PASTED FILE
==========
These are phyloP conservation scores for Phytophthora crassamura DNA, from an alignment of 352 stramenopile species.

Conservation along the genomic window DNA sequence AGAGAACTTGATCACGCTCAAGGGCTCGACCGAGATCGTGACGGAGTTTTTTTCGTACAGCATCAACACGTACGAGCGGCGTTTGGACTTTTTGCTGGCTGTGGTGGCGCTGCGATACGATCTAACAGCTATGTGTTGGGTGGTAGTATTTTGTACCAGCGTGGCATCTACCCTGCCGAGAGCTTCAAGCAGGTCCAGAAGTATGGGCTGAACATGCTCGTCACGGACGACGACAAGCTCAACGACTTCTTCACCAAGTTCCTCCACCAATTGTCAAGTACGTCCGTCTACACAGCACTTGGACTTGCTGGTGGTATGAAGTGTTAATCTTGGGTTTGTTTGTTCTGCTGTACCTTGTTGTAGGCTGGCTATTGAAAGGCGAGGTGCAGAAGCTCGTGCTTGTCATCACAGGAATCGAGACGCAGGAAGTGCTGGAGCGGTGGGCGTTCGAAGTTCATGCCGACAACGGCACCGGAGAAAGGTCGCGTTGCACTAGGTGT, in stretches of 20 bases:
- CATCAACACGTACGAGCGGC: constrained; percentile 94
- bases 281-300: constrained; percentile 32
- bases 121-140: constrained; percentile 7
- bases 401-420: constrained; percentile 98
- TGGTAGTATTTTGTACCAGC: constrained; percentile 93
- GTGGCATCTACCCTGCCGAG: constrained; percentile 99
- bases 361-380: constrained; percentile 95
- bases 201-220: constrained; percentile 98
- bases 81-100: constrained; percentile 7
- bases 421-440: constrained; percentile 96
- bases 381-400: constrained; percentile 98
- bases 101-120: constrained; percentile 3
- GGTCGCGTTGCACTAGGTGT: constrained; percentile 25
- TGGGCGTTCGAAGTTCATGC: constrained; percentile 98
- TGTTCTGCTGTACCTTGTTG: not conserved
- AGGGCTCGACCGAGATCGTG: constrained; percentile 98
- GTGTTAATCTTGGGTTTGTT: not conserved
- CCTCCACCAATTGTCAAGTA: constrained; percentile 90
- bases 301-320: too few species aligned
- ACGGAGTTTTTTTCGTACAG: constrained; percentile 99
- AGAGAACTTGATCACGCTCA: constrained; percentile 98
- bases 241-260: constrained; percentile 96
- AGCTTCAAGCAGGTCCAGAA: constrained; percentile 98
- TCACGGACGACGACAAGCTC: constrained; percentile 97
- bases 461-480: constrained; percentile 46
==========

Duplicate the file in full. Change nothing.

These are phyloP conservation scores for Phytophthora crassamura DNA, from an alignment of 352 stramenopile species.

Conservation along the genomic window DNA sequence AGAGAACTTGATCACGCTCAAGGGCTCGACCGAGATCGTGACGGAGTTTTTTTCGTACAGCATCAACACGTACGAGCGGCGTTTGGACTTTTTGCTGGCTGTGGTGGCGCTGCGATACGATCTAACAGCTATGTGTTGGGTGGTAGTATTTTGTACCAGCGTGGCATCTACCCTGCCGAGAGCTTCAAGCAGGTCCAGAAGTATGGGCTGAACATGCTCGTCACGGACGACGACAAGCTCAACGACTTCTTCACCAAGTTCCTCCACCAATTGTCAAGTACGTCCGTCTACACAGCACTTGGACTTGCTGGTGGTATGAAGTGTTAATCTTGGGTTTGTTTGTTCTGCTGTACCTTGTTGTAGGCTGGCTATTGAAAGGCGAGGTGCAGAAGCTCGTGCTTGTCATCACAGGAATCGAGACGCAGGAAGTGCTGGAGCGGTGGGCGTTCGAAGTTCATGCCGACAACGGCACCGGAGAAAGGTCGCGTTGCACTAGGTGT, in stretches of 20 bases:
- CATCAACACGTACGAGCGGC: constrained; percentile 94
- bases 281-300: constrained; percentile 32
- bases 121-140: constrained; percentile 7
- bases 401-420: constrained; percentile 98
- TGGTAGTATTTTGTACCAGC: constrained; percentile 93
- GTGGCATCTACCCTGCCGAG: constrained; percentile 99
- bases 361-380: constrained; percentile 95
- bases 201-220: constrained; percentile 98
- bases 81-100: constrained; percentile 7
- bases 421-440: constrained; percentile 96
- bases 381-400: constrained; percentile 98
- bases 101-120: constrained; percentile 3
- GGTCGCGTTGCACTAGGTGT: constrained; percentile 25
- TGGGCGTTCGAAGTTCATGC: constrained; percentile 98
- TGTTCTGCTGTACCTTGTTG: not conserved
- AGGGCTCGACCGAGATCGTG: constrained; percentile 98
- GTGTTAATCTTGGGTTTGTT: not conserved
- CCTCCACCAATTGTCAAGTA: constrained; percentile 90
- bases 301-320: too few species aligned
- ACGGAGTTTTTTTCGTACAG: constrained; percentile 99
- AGAGAACTTGATCACGCTCA: constrained; percentile 98
- bases 241-260: constrained; percentile 96
- AGCTTCAAGCAGGTCCAGAA: constrained; percentile 98
- TCACGGACGACGACAAGCTC: constrained; percentile 97
- bases 461-480: constrained; percentile 46